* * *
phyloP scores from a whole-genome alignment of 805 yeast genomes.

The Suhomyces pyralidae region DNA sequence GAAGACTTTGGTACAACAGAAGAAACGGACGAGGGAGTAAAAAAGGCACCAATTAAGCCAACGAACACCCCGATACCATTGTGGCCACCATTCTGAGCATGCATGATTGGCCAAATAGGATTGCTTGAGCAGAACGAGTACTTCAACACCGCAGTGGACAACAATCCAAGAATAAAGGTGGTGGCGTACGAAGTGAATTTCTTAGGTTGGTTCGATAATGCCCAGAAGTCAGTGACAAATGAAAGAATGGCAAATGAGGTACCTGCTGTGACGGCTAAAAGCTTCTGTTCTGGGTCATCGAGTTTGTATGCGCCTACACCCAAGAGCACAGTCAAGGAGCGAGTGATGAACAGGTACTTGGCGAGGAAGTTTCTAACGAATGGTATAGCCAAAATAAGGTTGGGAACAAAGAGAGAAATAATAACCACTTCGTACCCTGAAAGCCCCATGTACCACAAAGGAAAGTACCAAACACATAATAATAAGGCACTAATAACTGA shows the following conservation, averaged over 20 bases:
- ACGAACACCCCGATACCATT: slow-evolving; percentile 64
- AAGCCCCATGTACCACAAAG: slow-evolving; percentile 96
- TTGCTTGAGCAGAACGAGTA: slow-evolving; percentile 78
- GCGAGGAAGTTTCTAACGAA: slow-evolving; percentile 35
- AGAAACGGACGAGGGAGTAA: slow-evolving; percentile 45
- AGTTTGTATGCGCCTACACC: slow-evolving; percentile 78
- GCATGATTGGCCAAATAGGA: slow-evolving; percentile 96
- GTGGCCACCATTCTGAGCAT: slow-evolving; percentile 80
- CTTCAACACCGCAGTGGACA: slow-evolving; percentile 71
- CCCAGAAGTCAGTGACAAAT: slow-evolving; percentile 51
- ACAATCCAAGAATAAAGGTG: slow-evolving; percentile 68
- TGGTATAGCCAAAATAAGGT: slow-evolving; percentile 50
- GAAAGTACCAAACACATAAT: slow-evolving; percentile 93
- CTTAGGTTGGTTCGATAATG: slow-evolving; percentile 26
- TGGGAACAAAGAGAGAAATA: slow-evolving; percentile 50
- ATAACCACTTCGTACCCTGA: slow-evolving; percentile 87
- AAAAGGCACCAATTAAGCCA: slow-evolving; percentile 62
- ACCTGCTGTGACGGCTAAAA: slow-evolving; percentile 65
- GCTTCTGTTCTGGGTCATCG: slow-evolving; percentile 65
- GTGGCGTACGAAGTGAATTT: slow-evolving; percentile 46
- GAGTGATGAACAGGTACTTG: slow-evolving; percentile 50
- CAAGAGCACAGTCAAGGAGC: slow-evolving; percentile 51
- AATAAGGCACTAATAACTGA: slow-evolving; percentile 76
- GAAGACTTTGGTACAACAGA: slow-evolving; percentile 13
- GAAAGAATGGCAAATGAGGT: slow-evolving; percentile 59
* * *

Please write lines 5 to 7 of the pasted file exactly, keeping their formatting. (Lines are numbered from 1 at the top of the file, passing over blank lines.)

- TTGCTTGAGCAGAACGAGTA: slow-evolving; percentile 78
- GCGAGGAAGTTTCTAACGAA: slow-evolving; percentile 35
- AGAAACGGACGAGGGAGTAA: slow-evolving; percentile 45